Recruitment and Selection at Unilever Assignment Sample

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1. Background and rationale

I had completed my MBA post-graduation studies, and I was looking out for career opportunities. In the meantime, I had completed few courses and done a few internships in marketing positions in few organizations. After that, I secured a job as a financial and marketing team analyst in Unilever England, where I have to look at the financial and marketing aspects of the company. However, my role also includes the pre-assessment, on boarding and cooperating with potential clients.

After a year of working in that organization, the recruitment team fell short of the employees and they were looking for suitable candidates to fill up the positions. I received an email from the human resource department with an offer to move to the hiring team. I was offered more opportunities in that designation, and I accepted the role and within a month I shifted to the new position. The new role required me to recruit new efficient candidates for the organization. The organization needed fresh candidates with a creative mindset that will enhance the effectiveness of the company. The organization also started to encourage innovation and merits, creative minds were getting acclaimed to encourage the employees as the company was changing from the inside.

I was offered the new role mainly due to my people-friendly nature as well as the determined mentality. I was admired for my cordial nature and was efficient in handling different jobs at times. The news required me to engage with the potential candidates and seek the talents that my organization requires. My talent of easily bonding with people helped me a lot in this process.

The concept of Learning Theory can be described as the procedures of reviving, processing and retaining knowledge while learning. As per the view of Arun et al. (2020), this cognitive theory defines learning as a change in behaviour, and it studies the learner, not the environment. Experiential Learning Theory concludes that learning that is achieved through experimentation is effective. The theory consists of four stages which are, reflective observation, abstract conceptualization, active experimentation, and concrete learning. From the viewpoint of Baltaci and Balcı (2017), each person has separate tendencies and gives more weightage to certain stages of the process.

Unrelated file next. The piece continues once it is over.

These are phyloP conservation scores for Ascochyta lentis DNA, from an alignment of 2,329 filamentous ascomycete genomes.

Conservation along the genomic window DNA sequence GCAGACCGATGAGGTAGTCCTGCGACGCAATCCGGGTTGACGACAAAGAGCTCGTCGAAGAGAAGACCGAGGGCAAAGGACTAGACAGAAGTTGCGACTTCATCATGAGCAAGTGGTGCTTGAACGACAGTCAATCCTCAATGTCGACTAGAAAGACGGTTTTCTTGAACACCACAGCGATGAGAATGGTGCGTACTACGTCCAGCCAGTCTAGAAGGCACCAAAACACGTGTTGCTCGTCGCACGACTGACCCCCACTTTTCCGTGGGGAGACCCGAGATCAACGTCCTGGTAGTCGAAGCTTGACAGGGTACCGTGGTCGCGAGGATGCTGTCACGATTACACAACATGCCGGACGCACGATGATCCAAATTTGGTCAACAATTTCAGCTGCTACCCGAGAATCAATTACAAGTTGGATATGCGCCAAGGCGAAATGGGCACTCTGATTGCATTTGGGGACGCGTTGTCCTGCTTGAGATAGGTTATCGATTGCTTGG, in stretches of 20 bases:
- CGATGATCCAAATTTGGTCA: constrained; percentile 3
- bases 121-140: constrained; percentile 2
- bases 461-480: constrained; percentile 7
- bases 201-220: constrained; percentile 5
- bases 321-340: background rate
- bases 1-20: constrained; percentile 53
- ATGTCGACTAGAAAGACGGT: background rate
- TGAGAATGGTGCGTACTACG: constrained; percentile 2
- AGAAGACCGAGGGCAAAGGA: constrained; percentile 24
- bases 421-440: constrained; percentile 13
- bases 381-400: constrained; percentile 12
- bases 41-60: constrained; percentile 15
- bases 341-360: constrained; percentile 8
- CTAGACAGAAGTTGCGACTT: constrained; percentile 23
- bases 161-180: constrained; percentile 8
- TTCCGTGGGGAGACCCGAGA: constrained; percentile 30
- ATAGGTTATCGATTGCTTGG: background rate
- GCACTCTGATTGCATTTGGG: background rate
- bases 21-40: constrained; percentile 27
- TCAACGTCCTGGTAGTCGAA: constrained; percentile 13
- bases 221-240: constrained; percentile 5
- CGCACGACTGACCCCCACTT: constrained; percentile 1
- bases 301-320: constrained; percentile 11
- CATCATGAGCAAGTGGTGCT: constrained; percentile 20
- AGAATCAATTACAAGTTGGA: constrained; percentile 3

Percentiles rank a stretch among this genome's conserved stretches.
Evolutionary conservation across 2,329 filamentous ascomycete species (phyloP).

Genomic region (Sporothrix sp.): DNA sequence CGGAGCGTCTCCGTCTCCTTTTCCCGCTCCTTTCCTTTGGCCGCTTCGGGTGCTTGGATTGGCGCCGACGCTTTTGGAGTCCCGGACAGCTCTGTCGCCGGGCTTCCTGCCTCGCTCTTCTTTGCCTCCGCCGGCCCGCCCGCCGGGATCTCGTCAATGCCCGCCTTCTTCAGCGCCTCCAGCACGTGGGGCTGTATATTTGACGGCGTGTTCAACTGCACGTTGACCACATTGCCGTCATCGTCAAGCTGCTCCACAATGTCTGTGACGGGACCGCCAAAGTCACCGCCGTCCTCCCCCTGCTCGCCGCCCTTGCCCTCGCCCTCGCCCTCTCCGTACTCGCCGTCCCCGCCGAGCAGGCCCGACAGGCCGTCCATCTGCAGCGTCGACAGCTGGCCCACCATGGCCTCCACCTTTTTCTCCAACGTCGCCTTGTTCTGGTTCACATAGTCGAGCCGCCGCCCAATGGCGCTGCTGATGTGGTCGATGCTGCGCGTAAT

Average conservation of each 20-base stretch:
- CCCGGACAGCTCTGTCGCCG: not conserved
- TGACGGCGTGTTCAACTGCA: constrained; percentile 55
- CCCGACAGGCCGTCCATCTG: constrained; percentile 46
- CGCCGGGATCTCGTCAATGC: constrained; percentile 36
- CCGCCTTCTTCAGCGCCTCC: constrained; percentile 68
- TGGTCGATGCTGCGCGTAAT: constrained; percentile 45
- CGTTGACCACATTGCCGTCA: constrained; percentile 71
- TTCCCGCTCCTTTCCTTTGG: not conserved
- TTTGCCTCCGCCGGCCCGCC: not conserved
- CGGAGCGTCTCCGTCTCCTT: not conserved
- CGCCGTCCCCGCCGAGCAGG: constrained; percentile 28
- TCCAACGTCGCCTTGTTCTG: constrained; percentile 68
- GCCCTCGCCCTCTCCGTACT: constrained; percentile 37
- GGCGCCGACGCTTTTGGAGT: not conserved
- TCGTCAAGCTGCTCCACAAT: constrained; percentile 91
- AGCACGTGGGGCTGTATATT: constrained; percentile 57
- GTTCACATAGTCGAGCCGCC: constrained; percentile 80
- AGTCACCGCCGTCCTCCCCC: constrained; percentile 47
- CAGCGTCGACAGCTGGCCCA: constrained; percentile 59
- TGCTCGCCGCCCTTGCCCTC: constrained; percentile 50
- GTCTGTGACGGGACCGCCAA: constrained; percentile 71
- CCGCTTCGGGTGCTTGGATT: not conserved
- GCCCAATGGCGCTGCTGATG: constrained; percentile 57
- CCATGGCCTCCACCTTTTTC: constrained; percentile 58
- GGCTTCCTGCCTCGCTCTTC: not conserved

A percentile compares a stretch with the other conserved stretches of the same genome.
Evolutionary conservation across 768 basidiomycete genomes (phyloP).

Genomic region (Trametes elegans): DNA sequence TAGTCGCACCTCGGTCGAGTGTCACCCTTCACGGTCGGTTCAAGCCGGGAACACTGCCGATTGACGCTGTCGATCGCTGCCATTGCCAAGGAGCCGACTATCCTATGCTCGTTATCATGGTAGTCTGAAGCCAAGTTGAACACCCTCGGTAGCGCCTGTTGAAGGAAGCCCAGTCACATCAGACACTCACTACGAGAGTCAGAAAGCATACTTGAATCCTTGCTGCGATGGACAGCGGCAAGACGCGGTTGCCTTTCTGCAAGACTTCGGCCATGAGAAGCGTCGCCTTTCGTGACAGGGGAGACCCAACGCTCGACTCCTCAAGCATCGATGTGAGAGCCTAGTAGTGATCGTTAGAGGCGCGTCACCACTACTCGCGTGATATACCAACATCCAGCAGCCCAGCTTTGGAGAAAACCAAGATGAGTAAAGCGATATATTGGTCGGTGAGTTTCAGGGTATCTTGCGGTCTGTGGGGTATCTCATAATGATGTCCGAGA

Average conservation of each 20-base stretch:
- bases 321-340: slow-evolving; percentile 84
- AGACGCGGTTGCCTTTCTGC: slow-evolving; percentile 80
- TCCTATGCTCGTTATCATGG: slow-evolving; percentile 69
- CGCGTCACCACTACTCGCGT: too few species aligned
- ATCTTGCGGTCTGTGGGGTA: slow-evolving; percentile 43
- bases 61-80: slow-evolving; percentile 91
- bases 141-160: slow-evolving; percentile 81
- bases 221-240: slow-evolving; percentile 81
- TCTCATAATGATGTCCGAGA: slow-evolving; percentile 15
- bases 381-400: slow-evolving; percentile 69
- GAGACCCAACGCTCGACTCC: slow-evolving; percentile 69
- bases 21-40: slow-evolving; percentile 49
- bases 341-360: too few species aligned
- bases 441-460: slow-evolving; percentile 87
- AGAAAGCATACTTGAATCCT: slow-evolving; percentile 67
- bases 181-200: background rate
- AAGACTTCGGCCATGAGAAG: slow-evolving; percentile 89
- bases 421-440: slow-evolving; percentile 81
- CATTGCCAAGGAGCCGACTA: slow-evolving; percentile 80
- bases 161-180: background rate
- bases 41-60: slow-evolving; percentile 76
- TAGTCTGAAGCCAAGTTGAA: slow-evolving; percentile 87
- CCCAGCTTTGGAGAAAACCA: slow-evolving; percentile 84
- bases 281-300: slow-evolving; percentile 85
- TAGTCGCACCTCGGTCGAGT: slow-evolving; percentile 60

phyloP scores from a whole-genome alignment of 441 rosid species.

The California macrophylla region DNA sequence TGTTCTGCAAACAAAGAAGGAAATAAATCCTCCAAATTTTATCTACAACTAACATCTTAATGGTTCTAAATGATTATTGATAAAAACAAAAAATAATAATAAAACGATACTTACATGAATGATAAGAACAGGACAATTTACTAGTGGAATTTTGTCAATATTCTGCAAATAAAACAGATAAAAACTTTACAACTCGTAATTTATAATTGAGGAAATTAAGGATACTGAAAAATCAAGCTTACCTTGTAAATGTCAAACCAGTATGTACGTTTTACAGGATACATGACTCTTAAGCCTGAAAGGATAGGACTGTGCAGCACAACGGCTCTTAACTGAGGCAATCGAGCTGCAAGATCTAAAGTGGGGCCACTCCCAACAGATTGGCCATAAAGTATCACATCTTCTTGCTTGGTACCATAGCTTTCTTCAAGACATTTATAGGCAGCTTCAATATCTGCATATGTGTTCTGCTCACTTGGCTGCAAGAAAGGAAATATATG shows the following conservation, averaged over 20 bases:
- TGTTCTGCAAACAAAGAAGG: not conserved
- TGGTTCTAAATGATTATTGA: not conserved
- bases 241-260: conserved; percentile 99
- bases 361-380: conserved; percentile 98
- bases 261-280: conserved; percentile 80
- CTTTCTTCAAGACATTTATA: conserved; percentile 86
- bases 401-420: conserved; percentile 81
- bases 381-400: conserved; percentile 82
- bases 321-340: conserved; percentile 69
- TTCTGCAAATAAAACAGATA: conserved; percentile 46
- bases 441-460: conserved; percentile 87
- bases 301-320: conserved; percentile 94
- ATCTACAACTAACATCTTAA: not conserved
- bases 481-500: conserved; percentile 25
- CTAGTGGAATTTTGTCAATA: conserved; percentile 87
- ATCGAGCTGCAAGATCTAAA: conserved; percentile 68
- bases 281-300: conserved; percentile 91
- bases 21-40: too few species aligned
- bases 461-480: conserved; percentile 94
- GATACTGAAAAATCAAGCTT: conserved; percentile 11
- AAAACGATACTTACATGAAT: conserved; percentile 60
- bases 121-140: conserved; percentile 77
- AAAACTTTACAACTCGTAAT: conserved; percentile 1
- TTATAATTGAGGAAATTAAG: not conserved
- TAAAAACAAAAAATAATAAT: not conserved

2. My role as a Leader

I have to bear the leadership attributes in order to manage a team in the organization. I needed to maintain the cooperation within the team, bring out the best efforts from the members. I am a great admirer of having adversity within the team as it makes the team more dynamic.

2.1. Aims and Objective

I was an employee of Unilever and as an employee of that organization, the first and foremost thought was to understand the mission and vision of the organization. The mission statement gave the idea of the goals of the organization in a broader sense. It helped to gain the perspective that the organization is developing and to incorporate the aims into the daily works in the office. As per the view of Chow et al. (2017), the vision of the company helped to understand and realize the bigger picture remaining behind. My works were completely aligned with the aims and the goals of the organization. The understanding mindset helped me to channel my efforts in a way that the organization benefited from my job.

As a team leader, my job was to inspire the members of the team and motivate them in a way that they become more effective. The team consisted of several individuals working as a whole and everyone in the team equally participated in any project. As per the view of Madanchian and Taherdoost (2019), a team always performs efficiently with a greater sense of responsibility, cooperation and hard work. As a team leader, it was my job to infuse the values and ethics of the organization within the team. The team must grow conscience within themselves as it enables them to enhance the level of urgency, eagerness and motivation (Osman-Gani and Hassan, 2018).